Dadirri: Ancient Aboriginal Mindfulness Traditions
Dadirri. Ancient Aboriginal Mindfulness Traditions © copyright We Al-li 2011 – 2021
Registrations forms for the following workshops:
26th – 27th April 2022. Invercauld House, Lismore NSW.
15th-16th Feb 22 (postponed from 10th-11th November) – Invercauld House, Lismore NSW.
- Tickets here.
- Click here for workshop information.
- Click here for the bios of our facilitators.
- Click here for a fillable PDF registration form. Email to email@example.com once your ticket is purchased and paid for.
This training introduces Dadirri as the core of all We Al-li practices and skill based learning outcomes. Dadirri provides the foundation for culturally safe practices and establishes a respectful healing environment for skills transference in all We Al-li professional development trainings. Learning to communicate with ourselves and each other at deep levels is primary to effective practice. Participants are introduced to many key therapeutic approaches used by We Al-li including story mapping, sand-play, music, art therapy, movement and guided imagery.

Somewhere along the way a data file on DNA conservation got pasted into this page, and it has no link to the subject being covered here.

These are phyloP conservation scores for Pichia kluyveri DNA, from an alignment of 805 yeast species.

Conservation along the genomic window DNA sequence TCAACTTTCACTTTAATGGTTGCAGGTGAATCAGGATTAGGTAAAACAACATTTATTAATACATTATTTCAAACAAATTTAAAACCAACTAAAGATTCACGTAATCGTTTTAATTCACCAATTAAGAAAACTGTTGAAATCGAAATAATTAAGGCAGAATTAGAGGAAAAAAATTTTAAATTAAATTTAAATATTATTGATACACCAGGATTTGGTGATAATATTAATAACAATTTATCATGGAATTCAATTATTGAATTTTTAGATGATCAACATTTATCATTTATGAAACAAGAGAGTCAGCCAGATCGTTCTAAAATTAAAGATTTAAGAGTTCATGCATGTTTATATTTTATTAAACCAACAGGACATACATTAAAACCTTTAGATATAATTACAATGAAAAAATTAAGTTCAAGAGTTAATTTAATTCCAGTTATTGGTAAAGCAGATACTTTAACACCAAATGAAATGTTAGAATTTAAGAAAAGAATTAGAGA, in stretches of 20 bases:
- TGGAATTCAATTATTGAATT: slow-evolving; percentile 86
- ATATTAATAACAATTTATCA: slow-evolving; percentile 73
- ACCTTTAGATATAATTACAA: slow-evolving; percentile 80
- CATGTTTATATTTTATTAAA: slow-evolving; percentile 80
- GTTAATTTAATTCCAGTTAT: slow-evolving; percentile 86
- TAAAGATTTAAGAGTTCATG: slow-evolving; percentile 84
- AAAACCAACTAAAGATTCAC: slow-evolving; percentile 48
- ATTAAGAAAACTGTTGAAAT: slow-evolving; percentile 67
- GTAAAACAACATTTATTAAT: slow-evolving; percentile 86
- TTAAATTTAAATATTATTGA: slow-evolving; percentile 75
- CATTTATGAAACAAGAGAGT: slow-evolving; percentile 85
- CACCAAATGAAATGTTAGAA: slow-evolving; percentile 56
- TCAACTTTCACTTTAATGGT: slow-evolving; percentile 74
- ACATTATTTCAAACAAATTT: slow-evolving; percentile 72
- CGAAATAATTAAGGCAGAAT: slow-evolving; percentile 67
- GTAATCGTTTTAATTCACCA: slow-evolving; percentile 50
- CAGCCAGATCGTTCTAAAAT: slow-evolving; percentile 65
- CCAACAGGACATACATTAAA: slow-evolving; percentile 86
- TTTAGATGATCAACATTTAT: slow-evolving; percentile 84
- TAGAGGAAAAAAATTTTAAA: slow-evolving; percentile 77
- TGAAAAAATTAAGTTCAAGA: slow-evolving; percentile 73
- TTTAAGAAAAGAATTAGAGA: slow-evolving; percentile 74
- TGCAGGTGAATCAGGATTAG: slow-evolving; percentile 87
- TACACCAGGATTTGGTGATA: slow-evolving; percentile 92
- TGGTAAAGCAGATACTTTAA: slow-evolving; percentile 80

About the artwork:
Dadirri represents ‘our people’. We are standing in the middle of the forest and despite everything being upturned, underneath we still have strong roots and the power to be re-born, our relatedness and connectedness to the world. The Black Boy, just like the tree, is not only resilient to the flames but relies on the bush fires for its regrowth and survival. The fire is symbolic of our need to regenerate ourselves. As a people, we need and have been through hardships to identify and find our real strengths.
© Artwork and narration by Christopher Edwards- Haines